Courtesy of “yourbeautifullife” – Ordinary Heroes

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People With Disabilities — Winter Preparedness Tips

Courtesy of <http://www.fairfaxcounty.gov/emergency/prepare/winter/winter-people-with-disabilities.htm&gt;

People with disabilities may want to take extra care during the cold weather season. Some disabling conditions may limit sensory abilities and the ability to maintain body heat, so be particularly vigilant about staying warm when you are out in low temperatures.

  • Wear multiple layers of clothing, including a scarf around your neck, a winter hat, lined boots and two pairs of socks.
  • If possible, wear thermal gloves underneath mittens to keep your hands warm.
  • It’s also a good idea to carry a cell phone.

If you travel in a wheelchair, wrap a small blanket around your legs, tucking it underneath yourself or around your sides. This will help to maintain body heat. Wheelchair users may consider purchasing pneumatic tires for better traction. Another alternative is to use standard dirt bicycle tires. Use table salt or clay cat litter to clear ramps – rock salt can poison working assistance animals and also may be slippery. Remove the tires from your wheelchair and shake debris and ice off them before placing them in your vehicle. Wipe down any metal surfaces (wheelchair tire rims, walkers, etc.) as soon as possible after returning home. This will prevent rusting.

If you are a wheelchair user and unaccustomed to heavy, strenuous wheeling, be very careful when traveling through snow. The added exertion could lead to a heart attack or stroke. Freezing rain also will stick to surfaces such as canes, walkers, forearm cuffs and wheelchairs. Use gripper driving gloves to keep your hands warm and to prevent slipping.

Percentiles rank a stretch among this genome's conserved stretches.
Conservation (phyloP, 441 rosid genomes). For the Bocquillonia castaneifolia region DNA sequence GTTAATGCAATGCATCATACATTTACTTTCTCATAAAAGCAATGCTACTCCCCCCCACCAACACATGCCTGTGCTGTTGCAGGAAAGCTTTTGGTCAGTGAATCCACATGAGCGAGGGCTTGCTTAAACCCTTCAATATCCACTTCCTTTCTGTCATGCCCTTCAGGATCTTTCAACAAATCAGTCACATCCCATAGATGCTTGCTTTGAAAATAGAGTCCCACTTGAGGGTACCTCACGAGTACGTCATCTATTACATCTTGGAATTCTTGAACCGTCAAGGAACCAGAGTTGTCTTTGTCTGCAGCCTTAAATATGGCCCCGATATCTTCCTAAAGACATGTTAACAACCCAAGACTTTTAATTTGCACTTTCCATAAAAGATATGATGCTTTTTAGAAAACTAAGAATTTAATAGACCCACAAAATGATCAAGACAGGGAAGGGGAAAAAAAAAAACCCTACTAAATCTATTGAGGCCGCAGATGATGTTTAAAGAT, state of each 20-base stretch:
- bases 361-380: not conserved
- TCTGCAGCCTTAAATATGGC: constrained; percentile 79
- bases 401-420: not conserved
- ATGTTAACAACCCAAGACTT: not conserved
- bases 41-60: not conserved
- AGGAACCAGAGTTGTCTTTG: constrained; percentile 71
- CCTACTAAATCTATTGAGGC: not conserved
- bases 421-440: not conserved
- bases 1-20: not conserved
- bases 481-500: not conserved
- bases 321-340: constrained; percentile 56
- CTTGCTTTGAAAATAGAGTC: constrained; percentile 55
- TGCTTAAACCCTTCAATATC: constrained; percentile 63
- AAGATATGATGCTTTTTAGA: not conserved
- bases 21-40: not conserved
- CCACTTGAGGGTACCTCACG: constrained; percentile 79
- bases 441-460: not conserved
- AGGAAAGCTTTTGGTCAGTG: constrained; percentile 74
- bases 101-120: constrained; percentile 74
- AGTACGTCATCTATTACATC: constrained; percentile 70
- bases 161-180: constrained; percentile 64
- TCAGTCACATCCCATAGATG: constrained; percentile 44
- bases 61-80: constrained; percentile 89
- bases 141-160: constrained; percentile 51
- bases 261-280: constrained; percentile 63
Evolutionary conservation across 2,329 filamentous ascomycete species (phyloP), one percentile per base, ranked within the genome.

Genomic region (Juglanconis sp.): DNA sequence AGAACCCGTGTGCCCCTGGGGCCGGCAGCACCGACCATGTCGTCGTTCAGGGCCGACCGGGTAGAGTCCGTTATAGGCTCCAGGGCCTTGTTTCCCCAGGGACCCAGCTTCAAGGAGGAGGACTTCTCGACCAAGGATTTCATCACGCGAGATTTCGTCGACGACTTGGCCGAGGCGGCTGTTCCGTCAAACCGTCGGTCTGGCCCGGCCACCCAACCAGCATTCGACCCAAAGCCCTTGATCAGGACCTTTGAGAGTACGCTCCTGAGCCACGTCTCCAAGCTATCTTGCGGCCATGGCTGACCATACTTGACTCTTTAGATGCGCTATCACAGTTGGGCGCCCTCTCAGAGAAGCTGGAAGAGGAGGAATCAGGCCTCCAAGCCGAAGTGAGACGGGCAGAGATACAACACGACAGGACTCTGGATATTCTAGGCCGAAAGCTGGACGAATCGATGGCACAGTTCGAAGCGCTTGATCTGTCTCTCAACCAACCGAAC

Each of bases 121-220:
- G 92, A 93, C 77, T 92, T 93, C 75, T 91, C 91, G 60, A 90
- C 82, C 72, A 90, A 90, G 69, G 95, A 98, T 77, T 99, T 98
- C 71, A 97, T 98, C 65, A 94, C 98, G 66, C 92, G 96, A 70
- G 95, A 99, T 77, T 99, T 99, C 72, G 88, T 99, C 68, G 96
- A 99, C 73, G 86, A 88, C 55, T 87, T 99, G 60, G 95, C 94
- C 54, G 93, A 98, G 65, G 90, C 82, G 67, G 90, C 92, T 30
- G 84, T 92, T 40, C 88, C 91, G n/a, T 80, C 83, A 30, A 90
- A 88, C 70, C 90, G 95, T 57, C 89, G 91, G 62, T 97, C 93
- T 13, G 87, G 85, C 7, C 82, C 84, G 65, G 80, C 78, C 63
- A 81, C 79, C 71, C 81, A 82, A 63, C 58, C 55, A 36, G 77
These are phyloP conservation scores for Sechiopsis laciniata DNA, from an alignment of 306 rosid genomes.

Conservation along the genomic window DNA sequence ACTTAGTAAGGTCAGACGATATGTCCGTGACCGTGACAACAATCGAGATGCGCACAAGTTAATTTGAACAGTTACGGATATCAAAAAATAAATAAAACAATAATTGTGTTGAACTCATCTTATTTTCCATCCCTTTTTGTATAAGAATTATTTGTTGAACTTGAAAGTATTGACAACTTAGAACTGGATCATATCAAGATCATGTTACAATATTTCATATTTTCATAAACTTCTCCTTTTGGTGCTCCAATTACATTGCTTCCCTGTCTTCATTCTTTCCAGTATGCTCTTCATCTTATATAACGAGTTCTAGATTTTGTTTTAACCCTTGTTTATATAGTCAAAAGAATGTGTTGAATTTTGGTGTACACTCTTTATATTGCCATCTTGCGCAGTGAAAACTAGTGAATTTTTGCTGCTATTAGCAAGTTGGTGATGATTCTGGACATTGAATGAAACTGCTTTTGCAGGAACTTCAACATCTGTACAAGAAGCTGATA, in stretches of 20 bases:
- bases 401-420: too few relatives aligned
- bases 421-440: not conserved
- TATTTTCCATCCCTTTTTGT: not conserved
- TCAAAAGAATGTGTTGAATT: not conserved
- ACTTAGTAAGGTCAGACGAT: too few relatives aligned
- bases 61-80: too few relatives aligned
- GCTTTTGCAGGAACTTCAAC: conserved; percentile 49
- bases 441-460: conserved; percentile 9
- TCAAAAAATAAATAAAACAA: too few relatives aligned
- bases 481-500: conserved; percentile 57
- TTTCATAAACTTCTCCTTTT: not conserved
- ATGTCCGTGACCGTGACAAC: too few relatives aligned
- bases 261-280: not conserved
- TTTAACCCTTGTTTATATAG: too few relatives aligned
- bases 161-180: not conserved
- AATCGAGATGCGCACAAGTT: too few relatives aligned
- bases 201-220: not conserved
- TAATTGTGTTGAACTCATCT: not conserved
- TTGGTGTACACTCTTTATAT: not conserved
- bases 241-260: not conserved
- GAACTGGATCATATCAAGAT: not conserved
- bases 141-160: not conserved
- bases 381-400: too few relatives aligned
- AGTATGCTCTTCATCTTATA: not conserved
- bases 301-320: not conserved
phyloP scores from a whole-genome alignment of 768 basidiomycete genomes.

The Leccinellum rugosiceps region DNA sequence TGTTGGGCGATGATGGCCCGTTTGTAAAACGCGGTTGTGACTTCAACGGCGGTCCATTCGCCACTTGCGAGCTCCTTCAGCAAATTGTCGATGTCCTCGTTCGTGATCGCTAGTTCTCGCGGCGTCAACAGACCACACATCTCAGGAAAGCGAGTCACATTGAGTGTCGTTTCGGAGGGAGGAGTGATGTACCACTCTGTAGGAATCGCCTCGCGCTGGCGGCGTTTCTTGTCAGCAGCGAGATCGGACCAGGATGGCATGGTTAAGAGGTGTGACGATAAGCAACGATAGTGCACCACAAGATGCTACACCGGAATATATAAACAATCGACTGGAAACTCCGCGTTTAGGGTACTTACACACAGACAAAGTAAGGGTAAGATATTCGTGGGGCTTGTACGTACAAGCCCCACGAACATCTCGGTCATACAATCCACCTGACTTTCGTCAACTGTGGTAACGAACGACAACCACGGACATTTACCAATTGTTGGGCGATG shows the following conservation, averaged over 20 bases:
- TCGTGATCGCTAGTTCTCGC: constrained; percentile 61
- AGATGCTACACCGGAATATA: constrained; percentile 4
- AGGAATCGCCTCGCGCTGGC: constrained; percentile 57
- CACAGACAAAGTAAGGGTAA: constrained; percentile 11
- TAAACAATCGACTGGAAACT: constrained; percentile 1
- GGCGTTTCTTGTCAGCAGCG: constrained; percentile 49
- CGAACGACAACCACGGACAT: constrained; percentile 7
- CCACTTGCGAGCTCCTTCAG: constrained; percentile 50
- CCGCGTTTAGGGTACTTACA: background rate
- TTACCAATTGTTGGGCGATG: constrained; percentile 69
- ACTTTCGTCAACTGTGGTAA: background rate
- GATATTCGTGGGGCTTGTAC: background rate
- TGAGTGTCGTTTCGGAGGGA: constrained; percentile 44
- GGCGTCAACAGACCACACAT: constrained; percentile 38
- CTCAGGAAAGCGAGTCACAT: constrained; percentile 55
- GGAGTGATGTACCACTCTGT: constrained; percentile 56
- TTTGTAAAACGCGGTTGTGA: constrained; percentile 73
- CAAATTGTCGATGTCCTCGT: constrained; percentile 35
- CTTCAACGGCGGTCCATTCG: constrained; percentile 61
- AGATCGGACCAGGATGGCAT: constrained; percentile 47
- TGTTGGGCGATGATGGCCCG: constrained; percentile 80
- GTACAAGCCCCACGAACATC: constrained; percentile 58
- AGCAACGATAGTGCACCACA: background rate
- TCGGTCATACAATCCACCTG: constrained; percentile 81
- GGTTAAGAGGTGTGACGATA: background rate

If you use a working assistance dog, remember that dogs also can suffer from hypothermia and frostbite. Get a dog coat to place under the harness, and consider getting boots for the paws. Also, have a blanket in your vehicle for the dog.

Additional tips for people with disabilities:

  • Register with the medical or social needs registries.
  • If you receive home-based care (e.g., homecare attendant, home health aide, visiting nurse service), include caregivers in developing your plan and familiarize yourself with your homecare agency’s emergency plan.
  • If you are blind or have a visual disability, store a talking or Braille clock or large-print timepiece with extra batteries.
  • If you have a pet or service animal, also plan for his or her needs (e.g., temporary relocation, transportation, etc.).
  • If you rely on home-delivered meals, always stock nonperishable food at home in case meal deliveries are suspended during an emergency.
  • Have a plan with your doctor that addresses emergency prescription refills, if possible.
  • If you receive dialysis or other medical treatments, find out your provider’s emergency plan, including where your back-up site is located.
  • If you rely on medical equipment that requires electric power, contact your medical supply company for information regarding a back-up power source such as a battery. Follow the manufacturer’s directions when installing the equipment and the battery back-up. If you use a portable generator for emergency power, follow the manufacturer’s directions for safe operation, and check with local fire and building officials for regulations governing generator and fuel use. Ask your utility company if the medical equipment qualifies you to be listed as a life-sustaining equipment customer. Dominion Power customers can call 1-888-667-3000, TTY 711 for more information.
  • If you rely on oxygen, talk to your vendor about emergency replacements.

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Establishing Disability History Awareness Initiatives – A Roadmap for States &Territories

http://www.dol.gov/odep/alliances/roadmap.pdf